Dubai’s budding young inventors descend on science fair

dubais budding young inventors descend on science fair Dubai’s budding young inventors descend on science fairDubai, UAE: From special glasses that use eye movement to help the user communicate, to devices to improve navigation, there was much to see and do on the first day of the Think Science Fair.

Hundreds of excited children from schools across the UAE converged on Dubai World Trade Centre on Monday to learn more about science.

The three-day event aims to encourage children into careers in the sciences and engineering, as well as provide an opportunity for budding young inventors.

Hood Al Noamani, a student at Applied Technology High School for Boys in Abu Dhabi, was part of a team that developed “Morse Glass”.

The month-long project aimed to create a device that could help people who are unable to move their bodies.

“We have a sensor on the eyeglasses and it detects the movement of the eye,” he said.

“After calibrating it to someone, the device can be used with special software we have developed linked to an action or typing a word.

“So, in effect, they can ask their carer to get water or turn the air-conditioning up or down, for example.”

Hood’s team is one of a number of schools taking part in a competition to find the best new inventions in various categories.

Professor Bassam Abu-Hijleh, from the British University in Dubai, is part of the judging panel for the competition and the winners will be announced later this month.

“I’m impressed with the level of entries from last year,” he said.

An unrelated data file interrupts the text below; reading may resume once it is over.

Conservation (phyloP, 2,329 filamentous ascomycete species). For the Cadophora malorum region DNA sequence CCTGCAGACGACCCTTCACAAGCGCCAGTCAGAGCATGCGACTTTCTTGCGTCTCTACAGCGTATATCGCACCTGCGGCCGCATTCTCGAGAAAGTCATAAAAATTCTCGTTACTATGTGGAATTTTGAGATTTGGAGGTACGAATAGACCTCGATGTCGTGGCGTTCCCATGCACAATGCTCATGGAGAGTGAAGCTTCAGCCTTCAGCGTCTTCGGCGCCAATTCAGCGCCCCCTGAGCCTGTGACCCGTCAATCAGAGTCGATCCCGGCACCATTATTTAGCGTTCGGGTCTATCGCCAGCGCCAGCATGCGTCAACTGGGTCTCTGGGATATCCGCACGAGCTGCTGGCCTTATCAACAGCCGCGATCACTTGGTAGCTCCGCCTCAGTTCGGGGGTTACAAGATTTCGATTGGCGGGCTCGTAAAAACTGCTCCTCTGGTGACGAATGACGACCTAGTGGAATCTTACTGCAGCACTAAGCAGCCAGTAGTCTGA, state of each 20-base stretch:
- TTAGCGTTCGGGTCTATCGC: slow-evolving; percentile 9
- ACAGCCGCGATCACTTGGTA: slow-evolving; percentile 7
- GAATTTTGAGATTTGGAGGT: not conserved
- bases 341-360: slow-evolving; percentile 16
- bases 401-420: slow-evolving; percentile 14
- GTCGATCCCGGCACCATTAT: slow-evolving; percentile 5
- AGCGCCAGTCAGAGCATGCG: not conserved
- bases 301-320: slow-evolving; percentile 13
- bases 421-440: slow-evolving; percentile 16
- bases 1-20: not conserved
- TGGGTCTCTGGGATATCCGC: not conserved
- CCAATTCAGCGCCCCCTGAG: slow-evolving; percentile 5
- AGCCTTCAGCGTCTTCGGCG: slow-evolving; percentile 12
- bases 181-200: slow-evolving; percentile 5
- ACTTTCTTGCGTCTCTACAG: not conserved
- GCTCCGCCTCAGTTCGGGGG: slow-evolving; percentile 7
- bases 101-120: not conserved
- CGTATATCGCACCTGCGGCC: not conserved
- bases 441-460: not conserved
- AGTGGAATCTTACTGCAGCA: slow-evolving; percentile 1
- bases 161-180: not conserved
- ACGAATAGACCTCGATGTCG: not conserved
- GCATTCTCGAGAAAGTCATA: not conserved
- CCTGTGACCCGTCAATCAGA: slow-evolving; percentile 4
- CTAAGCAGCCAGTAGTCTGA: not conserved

“We’ve noticed that the participants have taken into account the latest technological developments in their projects.”

Inventions included wearable devices, products to measure individual health, renewable energy and the environment.

“It’s great to see young people looking at the world and seeing how they can apply their creativity to solve a problem,” he said.

A number of companies and universities also had stands with various workshops and activities children could do.

Mohammed Haitham, an engineering instructor at the Stem Land Education Centre in Dubai, said it was vital the younger generation took up careers in the sciences and engineering.

“One of the issues we are facing is that people don’t really have a real understanding of what engineering is,” he said.

“We are trying to change that by engaging with children over the next few days to give them a hands-on perspective.”

Dozens of pupils got the chance to try out various activities at the stand.

Children built their own robots, learnt about space exploration and marine engineering.

“Our challenge was to build an underwater robot to collect objects,” said Emma Froehlich, 13, from Germany. “It was really interesting because you learn how to add things to create buoyancy and how to add motors to drive the machine.”

She was helped by her friend and fellow Jumeirah College pupil Isabella Dewhurst, 13, from Australia.

“Adding the propellers was a bit tricky but once you learn how to connect the correct wires, you can see how things work,” Isabella said.

Ted Bongiovanni, director of primary and secondary education engagement at NYU Abu Dhabi, was delighted with the response from youngsters.

“We are trying to make the invisible visible by showing visitors some of the things we do at the university,” he said.

NYUAD gave children the chance to see 3D printing in action and how it can be used in science. Small clip-on magnifying devices were printed out and 3.5mm glass beads were added to a small hole. The object was then placed on to the lens of a smartphone camera, transforming the device into a microscope.

“Hopefully by showing children some of the fun and exciting things they can do in science, it will get them more interested in pursuing it as a profession,” Mr Bongiovanni added.

Think Science, which has been organised by Emirates Foundation, ends on Thursday.

© The National

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